The vehicle industry has been the poster child for supply chain problems. Delta contributed to the closure of semiconductor plants in Asia, creating a severe shortage of the chips needed to produce cars and sending the price of cars skyrocketing. But Washington is considering measures that could ramp up domestic manufacturing. That could help bring vehicle prices back to earth next year.
Another factor that should take the edge off inflation: the easing of the acute labor shortage. This shortage has led to runaway labor costs for lower-wage, lesser-educated and younger workers in service businesses that reopened en masse with the Covid vaccines. Many of these workers lost their jobs in the pandemic and have been slow to come back, since they are particularly at risk of getting sick. At the height of Delta, millions of people said they weren’t working because they were sick with Covid-19, taking care of someone who was sick or fearful of getting sick.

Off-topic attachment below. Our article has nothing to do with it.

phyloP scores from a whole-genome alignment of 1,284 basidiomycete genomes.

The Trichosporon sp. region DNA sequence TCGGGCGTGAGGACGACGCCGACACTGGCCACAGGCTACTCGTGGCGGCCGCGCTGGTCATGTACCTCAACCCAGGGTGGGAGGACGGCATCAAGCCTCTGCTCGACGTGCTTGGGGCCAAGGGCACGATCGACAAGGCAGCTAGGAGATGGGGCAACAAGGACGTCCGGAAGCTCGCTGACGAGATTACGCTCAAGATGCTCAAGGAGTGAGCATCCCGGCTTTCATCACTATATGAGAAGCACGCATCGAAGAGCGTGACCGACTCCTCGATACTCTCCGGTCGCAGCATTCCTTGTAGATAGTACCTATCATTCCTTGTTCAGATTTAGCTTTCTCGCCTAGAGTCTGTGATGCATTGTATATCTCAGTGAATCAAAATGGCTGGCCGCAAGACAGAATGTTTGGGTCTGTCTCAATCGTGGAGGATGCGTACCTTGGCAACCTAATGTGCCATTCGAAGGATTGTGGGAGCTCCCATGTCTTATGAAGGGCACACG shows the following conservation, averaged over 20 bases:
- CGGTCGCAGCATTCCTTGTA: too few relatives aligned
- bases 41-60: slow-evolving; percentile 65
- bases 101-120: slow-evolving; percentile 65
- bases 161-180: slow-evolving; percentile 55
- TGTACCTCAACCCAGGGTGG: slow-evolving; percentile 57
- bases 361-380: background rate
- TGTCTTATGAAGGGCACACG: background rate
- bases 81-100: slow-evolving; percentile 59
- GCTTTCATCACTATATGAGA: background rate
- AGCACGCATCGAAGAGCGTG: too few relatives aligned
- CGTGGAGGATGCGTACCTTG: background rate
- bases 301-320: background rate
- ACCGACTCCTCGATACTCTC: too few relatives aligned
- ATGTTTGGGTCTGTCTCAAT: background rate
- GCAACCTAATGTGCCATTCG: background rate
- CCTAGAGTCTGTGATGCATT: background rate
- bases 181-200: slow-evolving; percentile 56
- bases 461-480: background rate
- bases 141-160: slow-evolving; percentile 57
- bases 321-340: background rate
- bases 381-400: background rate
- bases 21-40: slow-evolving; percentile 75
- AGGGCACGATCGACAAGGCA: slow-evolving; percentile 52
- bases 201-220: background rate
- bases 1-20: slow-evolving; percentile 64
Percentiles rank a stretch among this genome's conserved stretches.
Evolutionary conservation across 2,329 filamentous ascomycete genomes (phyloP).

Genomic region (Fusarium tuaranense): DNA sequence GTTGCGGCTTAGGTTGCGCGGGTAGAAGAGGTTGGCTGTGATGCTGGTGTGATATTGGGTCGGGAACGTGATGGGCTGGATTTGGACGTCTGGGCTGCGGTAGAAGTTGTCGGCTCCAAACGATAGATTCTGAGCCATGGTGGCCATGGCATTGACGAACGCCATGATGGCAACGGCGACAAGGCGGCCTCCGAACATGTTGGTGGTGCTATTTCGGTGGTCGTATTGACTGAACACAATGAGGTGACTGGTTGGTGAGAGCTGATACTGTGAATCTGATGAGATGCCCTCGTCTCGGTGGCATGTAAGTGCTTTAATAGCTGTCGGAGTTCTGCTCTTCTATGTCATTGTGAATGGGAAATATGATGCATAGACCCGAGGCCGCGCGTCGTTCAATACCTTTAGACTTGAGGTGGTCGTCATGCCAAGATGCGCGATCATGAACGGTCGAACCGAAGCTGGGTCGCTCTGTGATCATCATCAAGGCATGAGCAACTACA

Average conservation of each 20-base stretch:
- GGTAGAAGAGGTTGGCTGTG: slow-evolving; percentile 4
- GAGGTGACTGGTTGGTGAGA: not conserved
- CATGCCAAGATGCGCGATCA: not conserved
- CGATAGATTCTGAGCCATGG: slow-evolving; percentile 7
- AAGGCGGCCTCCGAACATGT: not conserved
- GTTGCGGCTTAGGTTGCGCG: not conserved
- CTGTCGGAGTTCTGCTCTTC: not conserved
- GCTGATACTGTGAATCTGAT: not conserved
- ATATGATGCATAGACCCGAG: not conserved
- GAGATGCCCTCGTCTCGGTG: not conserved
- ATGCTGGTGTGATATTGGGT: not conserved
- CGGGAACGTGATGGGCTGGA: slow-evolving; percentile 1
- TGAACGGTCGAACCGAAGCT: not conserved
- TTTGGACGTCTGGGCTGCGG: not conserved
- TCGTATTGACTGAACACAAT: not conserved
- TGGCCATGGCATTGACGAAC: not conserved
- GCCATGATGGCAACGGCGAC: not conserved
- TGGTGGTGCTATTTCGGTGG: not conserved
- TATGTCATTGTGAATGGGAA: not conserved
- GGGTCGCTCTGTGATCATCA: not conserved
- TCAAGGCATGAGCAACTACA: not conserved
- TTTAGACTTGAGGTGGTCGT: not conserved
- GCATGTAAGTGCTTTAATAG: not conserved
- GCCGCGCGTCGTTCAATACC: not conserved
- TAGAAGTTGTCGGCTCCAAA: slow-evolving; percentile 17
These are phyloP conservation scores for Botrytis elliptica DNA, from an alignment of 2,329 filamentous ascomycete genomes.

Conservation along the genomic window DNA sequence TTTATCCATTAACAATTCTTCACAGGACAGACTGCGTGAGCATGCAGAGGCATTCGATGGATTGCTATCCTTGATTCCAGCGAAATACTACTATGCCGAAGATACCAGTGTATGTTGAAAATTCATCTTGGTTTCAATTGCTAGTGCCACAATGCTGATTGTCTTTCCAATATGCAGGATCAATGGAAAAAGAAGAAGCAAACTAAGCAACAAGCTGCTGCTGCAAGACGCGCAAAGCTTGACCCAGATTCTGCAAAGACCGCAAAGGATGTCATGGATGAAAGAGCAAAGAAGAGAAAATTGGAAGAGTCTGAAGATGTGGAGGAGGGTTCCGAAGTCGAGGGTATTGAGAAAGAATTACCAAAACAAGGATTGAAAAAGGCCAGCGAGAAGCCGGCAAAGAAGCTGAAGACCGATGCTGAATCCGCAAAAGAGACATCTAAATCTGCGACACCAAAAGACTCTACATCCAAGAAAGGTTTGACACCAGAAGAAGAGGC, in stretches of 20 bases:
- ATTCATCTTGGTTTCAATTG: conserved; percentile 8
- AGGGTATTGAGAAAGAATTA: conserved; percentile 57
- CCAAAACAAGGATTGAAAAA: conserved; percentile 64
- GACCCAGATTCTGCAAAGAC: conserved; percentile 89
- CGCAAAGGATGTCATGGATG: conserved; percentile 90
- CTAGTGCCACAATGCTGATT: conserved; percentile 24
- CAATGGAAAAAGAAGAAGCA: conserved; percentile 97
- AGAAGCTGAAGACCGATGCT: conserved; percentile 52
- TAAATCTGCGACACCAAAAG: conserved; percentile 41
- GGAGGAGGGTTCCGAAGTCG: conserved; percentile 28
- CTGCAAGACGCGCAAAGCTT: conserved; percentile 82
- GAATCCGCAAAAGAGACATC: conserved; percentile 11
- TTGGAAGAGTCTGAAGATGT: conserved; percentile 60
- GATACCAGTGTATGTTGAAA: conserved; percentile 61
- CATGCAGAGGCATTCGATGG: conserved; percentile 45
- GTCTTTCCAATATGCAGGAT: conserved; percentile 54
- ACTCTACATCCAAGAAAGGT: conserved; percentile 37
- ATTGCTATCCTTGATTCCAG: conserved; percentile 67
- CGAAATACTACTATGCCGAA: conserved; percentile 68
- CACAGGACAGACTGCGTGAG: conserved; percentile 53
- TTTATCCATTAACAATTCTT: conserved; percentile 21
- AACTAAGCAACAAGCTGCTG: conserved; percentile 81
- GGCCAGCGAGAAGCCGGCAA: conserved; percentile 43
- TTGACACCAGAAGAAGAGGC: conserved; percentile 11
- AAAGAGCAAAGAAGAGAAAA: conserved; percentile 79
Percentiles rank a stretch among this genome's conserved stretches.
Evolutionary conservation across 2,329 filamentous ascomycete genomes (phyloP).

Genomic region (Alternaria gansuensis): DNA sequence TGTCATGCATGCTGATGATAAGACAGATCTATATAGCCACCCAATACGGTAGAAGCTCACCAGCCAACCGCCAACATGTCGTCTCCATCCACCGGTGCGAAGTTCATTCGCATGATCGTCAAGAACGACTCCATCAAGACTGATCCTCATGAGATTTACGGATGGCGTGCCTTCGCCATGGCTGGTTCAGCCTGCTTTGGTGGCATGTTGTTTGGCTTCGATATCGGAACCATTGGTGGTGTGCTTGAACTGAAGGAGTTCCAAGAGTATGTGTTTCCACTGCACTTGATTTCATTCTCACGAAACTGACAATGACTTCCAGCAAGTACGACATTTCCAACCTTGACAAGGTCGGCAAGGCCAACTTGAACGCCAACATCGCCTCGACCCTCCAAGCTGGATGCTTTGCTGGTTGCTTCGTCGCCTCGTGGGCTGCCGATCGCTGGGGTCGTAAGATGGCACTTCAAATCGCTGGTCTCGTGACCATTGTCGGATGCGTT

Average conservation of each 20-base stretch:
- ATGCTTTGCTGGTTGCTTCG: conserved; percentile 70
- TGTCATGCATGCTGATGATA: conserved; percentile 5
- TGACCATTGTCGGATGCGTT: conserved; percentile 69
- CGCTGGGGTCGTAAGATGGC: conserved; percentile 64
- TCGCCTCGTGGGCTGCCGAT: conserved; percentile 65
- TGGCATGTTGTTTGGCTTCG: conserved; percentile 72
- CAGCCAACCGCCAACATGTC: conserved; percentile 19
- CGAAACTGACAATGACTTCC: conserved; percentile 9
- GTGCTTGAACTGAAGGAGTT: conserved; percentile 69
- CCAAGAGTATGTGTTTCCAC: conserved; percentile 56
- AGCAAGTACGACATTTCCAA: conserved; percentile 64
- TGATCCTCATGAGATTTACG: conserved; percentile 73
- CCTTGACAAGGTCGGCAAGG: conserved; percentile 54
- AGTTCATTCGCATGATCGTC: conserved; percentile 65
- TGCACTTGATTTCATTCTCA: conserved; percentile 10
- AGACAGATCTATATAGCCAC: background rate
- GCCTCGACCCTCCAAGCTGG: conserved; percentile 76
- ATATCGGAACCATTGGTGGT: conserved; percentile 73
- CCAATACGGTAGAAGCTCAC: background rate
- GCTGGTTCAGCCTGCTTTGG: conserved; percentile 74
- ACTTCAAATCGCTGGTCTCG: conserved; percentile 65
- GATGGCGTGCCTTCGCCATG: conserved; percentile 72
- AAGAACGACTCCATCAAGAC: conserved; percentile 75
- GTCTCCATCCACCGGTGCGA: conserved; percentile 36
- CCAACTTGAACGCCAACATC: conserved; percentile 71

But as Delta has receded, people are returning to work. The labor force participation rate for younger people and high school graduates with no college surged in the most recent employment statistics. And many more may soon return to work as they quickly spend down the remaining financial support they received from the government. As workers fill the still considerable number of open positions, wage growth should moderate, as will the pressure on businesses to raise prices.